An argument my lightweight friend (not in engineering) keeps making is that because of extra weight, the heavier guy has more friction from the tires because the frictional force is proportional to the weight of the object allowing us to turn-in better. He claims that sometimes when he goes karting he can't get the front tires to bite on turn-in and they slide where the heavier guy would have the extra friction needed. Sort of like aerodynamic downforce. In every free body diagram I've drawn of a body undergoing centripetal acceleration with a frictional force, mass gets cancelled out in the equations. It's been a while since dynamics so, is this correct?

    Now i understand that the system of a tire is very complex (conforms and deforms to the road surface, differing physical properties as a function of temperature, etc.) and that mass plays an integral role in the traction of the tire, and with more mass --> wider tire is required. The tire at the microscopic level does more work with more weight on it, which generates more heat and increasing the surface area of the contact patch allows for the heat to be dissipated more effectively. But, is what my friend saying reasonable at all and how could I possibly incorporate turning into my analysis?

    Sorry for the huge post and if you reply, I'd greatly appreciate it.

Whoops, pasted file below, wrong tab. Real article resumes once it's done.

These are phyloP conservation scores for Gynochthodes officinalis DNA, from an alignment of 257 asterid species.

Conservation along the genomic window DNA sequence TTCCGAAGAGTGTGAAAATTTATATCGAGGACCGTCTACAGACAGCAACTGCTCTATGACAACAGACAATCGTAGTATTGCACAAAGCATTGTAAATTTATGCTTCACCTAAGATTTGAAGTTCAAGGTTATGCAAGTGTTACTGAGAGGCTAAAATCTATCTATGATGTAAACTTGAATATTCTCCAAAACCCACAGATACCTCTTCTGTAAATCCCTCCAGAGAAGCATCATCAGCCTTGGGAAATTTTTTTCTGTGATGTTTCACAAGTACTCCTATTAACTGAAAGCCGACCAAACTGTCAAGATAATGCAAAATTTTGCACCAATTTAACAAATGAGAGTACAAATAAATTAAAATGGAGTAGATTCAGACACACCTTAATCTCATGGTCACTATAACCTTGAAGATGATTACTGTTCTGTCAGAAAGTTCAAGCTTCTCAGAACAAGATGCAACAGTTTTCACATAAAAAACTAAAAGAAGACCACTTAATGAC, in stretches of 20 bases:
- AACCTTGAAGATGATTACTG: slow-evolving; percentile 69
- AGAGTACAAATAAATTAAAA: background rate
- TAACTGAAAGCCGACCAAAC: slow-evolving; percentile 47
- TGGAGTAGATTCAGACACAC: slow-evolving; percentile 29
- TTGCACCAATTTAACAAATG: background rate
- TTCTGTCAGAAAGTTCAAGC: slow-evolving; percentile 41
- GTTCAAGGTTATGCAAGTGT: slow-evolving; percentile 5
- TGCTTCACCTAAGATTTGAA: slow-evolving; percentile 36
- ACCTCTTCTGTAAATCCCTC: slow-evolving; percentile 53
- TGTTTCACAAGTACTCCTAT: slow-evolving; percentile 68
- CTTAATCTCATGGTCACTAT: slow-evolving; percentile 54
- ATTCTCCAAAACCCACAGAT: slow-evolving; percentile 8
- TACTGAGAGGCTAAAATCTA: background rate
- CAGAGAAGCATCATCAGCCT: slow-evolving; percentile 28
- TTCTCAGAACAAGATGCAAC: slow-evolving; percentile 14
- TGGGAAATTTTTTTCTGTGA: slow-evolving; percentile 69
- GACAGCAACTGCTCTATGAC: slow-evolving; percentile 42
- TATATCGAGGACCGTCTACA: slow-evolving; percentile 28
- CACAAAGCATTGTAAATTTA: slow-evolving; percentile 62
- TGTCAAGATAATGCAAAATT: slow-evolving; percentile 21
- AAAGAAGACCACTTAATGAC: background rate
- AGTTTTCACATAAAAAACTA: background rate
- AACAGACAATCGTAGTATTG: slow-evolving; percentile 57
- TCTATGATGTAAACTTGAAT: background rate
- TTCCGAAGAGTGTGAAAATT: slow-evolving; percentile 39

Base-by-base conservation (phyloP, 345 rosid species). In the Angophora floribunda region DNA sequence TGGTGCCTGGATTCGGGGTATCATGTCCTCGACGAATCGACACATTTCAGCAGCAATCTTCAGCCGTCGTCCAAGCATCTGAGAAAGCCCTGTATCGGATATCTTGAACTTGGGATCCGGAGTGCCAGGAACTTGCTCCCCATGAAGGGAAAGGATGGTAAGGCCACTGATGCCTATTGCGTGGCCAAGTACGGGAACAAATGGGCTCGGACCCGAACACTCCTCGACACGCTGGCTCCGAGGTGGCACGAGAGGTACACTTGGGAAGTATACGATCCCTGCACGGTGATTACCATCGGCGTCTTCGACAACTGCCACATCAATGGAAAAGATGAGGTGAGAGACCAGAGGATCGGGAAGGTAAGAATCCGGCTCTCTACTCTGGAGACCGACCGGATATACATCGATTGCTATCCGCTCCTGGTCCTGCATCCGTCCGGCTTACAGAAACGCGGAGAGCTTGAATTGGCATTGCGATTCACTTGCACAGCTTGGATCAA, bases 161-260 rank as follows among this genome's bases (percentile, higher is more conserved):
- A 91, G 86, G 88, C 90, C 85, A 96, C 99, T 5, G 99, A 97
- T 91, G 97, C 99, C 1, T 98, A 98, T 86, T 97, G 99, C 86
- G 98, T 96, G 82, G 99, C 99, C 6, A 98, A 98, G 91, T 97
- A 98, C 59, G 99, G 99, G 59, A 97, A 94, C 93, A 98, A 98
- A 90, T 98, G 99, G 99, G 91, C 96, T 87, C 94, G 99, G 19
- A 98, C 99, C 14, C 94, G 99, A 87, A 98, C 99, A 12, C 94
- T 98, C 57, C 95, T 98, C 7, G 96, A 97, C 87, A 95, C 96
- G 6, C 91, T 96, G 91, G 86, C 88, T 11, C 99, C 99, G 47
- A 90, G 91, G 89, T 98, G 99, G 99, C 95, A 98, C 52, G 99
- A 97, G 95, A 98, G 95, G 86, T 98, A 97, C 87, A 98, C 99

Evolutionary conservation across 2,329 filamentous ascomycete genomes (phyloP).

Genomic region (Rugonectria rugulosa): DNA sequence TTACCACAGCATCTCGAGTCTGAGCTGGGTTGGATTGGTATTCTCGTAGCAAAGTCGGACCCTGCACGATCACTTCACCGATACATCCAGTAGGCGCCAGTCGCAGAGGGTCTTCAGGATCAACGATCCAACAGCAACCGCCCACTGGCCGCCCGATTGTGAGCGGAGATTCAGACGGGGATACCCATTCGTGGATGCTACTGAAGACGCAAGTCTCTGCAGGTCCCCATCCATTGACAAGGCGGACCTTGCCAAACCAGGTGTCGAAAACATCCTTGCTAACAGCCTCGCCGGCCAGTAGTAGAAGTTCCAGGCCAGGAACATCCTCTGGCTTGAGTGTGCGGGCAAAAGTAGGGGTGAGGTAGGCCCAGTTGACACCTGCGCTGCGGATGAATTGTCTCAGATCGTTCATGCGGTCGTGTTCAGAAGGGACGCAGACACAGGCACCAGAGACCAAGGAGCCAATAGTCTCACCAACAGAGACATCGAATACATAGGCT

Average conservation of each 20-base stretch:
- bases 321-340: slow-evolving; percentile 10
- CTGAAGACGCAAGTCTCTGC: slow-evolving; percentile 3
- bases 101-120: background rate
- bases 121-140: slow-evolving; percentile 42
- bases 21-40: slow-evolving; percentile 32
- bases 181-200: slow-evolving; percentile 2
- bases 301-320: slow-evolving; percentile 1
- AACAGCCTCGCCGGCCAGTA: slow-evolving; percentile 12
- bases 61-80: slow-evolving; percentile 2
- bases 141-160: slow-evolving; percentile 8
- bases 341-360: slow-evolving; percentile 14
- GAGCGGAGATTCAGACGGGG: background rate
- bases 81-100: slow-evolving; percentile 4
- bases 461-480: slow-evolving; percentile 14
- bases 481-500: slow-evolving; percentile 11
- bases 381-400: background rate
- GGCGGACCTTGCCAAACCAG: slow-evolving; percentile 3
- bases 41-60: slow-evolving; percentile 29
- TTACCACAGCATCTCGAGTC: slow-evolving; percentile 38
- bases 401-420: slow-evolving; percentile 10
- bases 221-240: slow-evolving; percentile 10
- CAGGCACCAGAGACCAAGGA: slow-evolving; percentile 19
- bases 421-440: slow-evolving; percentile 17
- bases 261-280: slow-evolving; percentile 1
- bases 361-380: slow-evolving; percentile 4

Last edited: Apr 19, 2009
  2. jcsd
  3. Apr 20, 2009 #2

    Ranger Mike

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    Science Advisor
    Gold Member

    Drag racers say 100 lbs reduced is ~ .1 or 1/10 sec again ~ 10 hp gain/ 100 lbs reduced.
    so ifin yo ucan shave off 100 lbs. performance improves at same as adding 10 HP
    30 lbs off is like adding 3 HP
    weight to Hp ration goes up big time
    thing to remember when up against to strict rules is
    look at what you can do to make more HP
    and reduce weight
    like any elimonation of rotating weight is huge
    for every 1 pound rotating weight you take off, the kart thinks it lost 10 pounds static weight
    a few things to think of
    are you running tubes in the tires? go tubeless save weight
    sprockets all drilled to lighten um?
    gun drilled axles?